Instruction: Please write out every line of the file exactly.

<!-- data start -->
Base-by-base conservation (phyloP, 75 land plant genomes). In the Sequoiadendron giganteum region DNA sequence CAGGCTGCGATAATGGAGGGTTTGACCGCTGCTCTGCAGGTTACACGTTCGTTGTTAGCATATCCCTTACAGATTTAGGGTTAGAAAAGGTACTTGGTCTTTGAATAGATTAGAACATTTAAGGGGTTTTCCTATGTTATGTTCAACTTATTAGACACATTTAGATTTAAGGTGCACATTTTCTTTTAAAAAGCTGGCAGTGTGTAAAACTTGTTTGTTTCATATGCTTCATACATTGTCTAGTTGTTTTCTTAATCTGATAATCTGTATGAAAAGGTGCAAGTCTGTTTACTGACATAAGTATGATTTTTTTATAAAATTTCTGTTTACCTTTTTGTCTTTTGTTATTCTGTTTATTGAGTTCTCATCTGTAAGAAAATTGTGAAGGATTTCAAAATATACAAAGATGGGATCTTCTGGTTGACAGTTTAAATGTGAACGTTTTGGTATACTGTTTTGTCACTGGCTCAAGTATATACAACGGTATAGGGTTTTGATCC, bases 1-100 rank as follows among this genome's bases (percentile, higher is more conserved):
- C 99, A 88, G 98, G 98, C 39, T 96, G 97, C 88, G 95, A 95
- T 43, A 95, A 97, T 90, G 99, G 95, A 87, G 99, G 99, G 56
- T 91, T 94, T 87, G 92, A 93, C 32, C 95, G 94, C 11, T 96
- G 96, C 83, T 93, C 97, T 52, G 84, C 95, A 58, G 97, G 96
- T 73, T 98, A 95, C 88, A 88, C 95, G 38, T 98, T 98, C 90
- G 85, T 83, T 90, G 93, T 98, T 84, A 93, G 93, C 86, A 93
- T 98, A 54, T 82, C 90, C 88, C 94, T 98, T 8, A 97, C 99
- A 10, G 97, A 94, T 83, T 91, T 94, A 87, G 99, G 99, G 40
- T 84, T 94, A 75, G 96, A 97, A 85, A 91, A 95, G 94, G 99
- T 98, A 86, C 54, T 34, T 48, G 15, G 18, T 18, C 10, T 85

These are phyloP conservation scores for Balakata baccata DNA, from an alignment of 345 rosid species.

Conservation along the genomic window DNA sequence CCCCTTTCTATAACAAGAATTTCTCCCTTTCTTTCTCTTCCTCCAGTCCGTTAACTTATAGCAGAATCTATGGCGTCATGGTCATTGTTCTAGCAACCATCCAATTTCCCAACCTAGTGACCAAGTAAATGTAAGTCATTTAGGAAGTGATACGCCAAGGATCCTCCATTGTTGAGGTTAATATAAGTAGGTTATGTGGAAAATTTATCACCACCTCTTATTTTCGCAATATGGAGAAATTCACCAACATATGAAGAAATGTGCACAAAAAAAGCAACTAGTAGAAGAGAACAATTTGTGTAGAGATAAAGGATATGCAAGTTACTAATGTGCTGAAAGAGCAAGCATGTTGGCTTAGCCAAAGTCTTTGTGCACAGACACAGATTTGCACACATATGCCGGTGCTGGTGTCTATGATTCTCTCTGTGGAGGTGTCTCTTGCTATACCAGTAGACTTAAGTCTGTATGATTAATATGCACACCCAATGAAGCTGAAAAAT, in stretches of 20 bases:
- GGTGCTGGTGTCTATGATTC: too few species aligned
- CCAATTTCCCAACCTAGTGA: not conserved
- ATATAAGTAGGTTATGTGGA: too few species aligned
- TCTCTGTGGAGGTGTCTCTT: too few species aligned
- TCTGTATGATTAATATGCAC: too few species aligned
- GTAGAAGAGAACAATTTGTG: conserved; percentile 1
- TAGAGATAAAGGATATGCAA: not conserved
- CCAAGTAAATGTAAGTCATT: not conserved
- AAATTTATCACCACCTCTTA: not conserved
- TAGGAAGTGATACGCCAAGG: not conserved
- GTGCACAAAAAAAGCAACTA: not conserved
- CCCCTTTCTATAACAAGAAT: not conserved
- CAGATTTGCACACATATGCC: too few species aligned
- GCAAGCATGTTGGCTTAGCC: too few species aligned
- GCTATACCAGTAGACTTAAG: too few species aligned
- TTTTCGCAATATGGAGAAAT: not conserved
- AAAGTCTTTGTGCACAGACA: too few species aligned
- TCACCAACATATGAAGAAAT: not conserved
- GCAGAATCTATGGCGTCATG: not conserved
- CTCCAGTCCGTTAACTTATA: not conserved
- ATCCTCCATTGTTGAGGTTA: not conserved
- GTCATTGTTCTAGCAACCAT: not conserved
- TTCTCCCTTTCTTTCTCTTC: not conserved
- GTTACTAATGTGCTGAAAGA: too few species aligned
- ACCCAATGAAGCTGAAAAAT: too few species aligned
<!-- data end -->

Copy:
Base-by-base conservation (phyloP, 75 land plant genomes). In the Sequoiadendron giganteum region DNA sequence CAGGCTGCGATAATGGAGGGTTTGACCGCTGCTCTGCAGGTTACACGTTCGTTGTTAGCATATCCCTTACAGATTTAGGGTTAGAAAAGGTACTTGGTCTTTGAATAGATTAGAACATTTAAGGGGTTTTCCTATGTTATGTTCAACTTATTAGACACATTTAGATTTAAGGTGCACATTTTCTTTTAAAAAGCTGGCAGTGTGTAAAACTTGTTTGTTTCATATGCTTCATACATTGTCTAGTTGTTTTCTTAATCTGATAATCTGTATGAAAAGGTGCAAGTCTGTTTACTGACATAAGTATGATTTTTTTATAAAATTTCTGTTTACCTTTTTGTCTTTTGTTATTCTGTTTATTGAGTTCTCATCTGTAAGAAAATTGTGAAGGATTTCAAAATATACAAAGATGGGATCTTCTGGTTGACAGTTTAAATGTGAACGTTTTGGTATACTGTTTTGTCACTGGCTCAAGTATATACAACGGTATAGGGTTTTGATCC, bases 1-100 rank as follows among this genome's bases (percentile, higher is more conserved):
- C 99, A 88, G 98, G 98, C 39, T 96, G 97, C 88, G 95, A 95
- T 43, A 95, A 97, T 90, G 99, G 95, A 87, G 99, G 99, G 56
- T 91, T 94, T 87, G 92, A 93, C 32, C 95, G 94, C 11, T 96
- G 96, C 83, T 93, C 97, T 52, G 84, C 95, A 58, G 97, G 96
- T 73, T 98, A 95, C 88, A 88, C 95, G 38, T 98, T 98, C 90
- G 85, T 83, T 90, G 93, T 98, T 84, A 93, G 93, C 86, A 93
- T 98, A 54, T 82, C 90, C 88, C 94, T 98, T 8, A 97, C 99
- A 10, G 97, A 94, T 83, T 91, T 94, A 87, G 99, G 99, G 40
- T 84, T 94, A 75, G 96, A 97, A 85, A 91, A 95, G 94, G 99
- T 98, A 86, C 54, T 34, T 48, G 15, G 18, T 18, C 10, T 85

These are phyloP conservation scores for Balakata baccata DNA, from an alignment of 345 rosid species.

Conservation along the genomic window DNA sequence CCCCTTTCTATAACAAGAATTTCTCCCTTTCTTTCTCTTCCTCCAGTCCGTTAACTTATAGCAGAATCTATGGCGTCATGGTCATTGTTCTAGCAACCATCCAATTTCCCAACCTAGTGACCAAGTAAATGTAAGTCATTTAGGAAGTGATACGCCAAGGATCCTCCATTGTTGAGGTTAATATAAGTAGGTTATGTGGAAAATTTATCACCACCTCTTATTTTCGCAATATGGAGAAATTCACCAACATATGAAGAAATGTGCACAAAAAAAGCAACTAGTAGAAGAGAACAATTTGTGTAGAGATAAAGGATATGCAAGTTACTAATGTGCTGAAAGAGCAAGCATGTTGGCTTAGCCAAAGTCTTTGTGCACAGACACAGATTTGCACACATATGCCGGTGCTGGTGTCTATGATTCTCTCTGTGGAGGTGTCTCTTGCTATACCAGTAGACTTAAGTCTGTATGATTAATATGCACACCCAATGAAGCTGAAAAAT, in stretches of 20 bases:
- GGTGCTGGTGTCTATGATTC: too few species aligned
- CCAATTTCCCAACCTAGTGA: not conserved
- ATATAAGTAGGTTATGTGGA: too few species aligned
- TCTCTGTGGAGGTGTCTCTT: too few species aligned
- TCTGTATGATTAATATGCAC: too few species aligned
- GTAGAAGAGAACAATTTGTG: conserved; percentile 1
- TAGAGATAAAGGATATGCAA: not conserved
- CCAAGTAAATGTAAGTCATT: not conserved
- AAATTTATCACCACCTCTTA: not conserved
- TAGGAAGTGATACGCCAAGG: not conserved
- GTGCACAAAAAAAGCAACTA: not conserved
- CCCCTTTCTATAACAAGAAT: not conserved
- CAGATTTGCACACATATGCC: too few species aligned
- GCAAGCATGTTGGCTTAGCC: too few species aligned
- GCTATACCAGTAGACTTAAG: too few species aligned
- TTTTCGCAATATGGAGAAAT: not conserved
- AAAGTCTTTGTGCACAGACA: too few species aligned
- TCACCAACATATGAAGAAAT: not conserved
- GCAGAATCTATGGCGTCATG: not conserved
- CTCCAGTCCGTTAACTTATA: not conserved
- ATCCTCCATTGTTGAGGTTA: not conserved
- GTCATTGTTCTAGCAACCAT: not conserved
- TTCTCCCTTTCTTTCTCTTC: not conserved
- GTTACTAATGTGCTGAAAGA: too few species aligned
- ACCCAATGAAGCTGAAAAAT: too few species aligned